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Im really new to forking, what is the pid doing in this code? Can someone please explain what comes out at line X and line Y ?

#include <sys/types.h>
#include <stdio.h>
#include <unistd.h>
#define SIZE 5
int nums[SIZE] = {0,1,2,3,4};
int main()
    int i;
    pid_t pid;
    pid = fork();
    if (pid == 0) {
        for (i = 0; i < SIZE; i++) {
            nums[i] *= -i;
            printf("CHILD: %d ",nums[i]); /* LINE X */
    else if (pid > 0) {
        for (i = 0; i < SIZE; i++)
            printf("PARENT: %d ",nums[i]); /* LINE Y */
    return 0;
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Have you tried actually compiling and running it? What do you THINK will happen? –  Mats Petersson Feb 27 '13 at 0:56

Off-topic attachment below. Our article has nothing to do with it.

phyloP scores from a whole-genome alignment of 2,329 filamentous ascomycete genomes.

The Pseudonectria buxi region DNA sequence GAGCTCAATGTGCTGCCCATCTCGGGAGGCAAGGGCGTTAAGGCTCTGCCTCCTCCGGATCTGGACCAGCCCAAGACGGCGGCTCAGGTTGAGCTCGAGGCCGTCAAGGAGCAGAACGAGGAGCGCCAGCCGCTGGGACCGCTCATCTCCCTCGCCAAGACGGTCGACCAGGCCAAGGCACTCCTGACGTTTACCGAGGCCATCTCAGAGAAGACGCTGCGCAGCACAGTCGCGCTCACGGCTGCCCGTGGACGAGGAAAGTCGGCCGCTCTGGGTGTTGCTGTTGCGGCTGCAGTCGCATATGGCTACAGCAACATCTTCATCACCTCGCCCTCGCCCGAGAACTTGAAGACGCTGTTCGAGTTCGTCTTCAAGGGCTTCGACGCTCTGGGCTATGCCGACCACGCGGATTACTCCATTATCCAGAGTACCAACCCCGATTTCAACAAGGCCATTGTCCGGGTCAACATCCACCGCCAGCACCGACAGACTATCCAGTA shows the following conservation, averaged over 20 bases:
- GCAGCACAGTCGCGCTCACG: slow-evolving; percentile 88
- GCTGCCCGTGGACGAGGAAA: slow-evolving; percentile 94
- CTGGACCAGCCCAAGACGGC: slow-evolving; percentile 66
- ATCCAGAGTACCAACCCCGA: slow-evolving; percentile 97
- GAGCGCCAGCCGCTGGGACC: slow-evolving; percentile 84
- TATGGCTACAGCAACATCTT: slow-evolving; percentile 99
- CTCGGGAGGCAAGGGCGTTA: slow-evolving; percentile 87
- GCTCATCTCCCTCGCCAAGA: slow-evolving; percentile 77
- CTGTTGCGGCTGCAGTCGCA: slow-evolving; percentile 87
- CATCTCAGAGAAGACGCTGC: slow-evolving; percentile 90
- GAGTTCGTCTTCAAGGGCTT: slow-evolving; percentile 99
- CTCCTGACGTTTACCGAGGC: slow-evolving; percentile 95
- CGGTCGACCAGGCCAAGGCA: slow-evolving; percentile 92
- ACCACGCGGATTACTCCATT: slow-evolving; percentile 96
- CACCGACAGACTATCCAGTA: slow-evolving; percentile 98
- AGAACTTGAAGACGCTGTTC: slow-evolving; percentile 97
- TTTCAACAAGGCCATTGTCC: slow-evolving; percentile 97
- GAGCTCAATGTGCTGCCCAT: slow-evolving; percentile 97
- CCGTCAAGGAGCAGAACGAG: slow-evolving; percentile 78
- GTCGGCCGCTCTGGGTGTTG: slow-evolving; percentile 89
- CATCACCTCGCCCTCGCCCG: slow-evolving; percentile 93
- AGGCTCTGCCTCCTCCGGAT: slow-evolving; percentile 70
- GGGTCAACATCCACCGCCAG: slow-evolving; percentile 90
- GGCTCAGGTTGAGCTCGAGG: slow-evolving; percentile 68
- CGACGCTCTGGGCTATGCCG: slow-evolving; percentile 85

You can take a look here: ideone.com/DasYqa –  jxh Feb 27 '13 at 0:58
man fork –  RageD Feb 27 '13 at 0:59
Make sure you put newlines at the end of the printf() statements; otherwise, nothing is guaranteed to appear. You should #include <sys/wait.h> to declare wait(); you probably don't need #include <sys/types.h> explicitly. –  Jonathan Leffler Feb 27 '13 at 1:00
ideone.com/dNpNSD –  fvu Feb 27 '13 at 1:02

1 Answer 1

up vote 6 down vote accepted

fork() duplicates the process, so after calling fork there are actually 2 instances of your program running.

How do you know which process is the original (parent) one, and which is the new (child) one?

In the parent process, the PID of the child process (which will be a positive integer) is returned from fork(). That's why the if (pid > 0) { /* PARENT */ } code works. In the child process, fork() just returns 0.

Thus, because of the if (pid > 0) check, the parent process and the child process will produce different output, which you can see here (as provided by @jxh in the comments).

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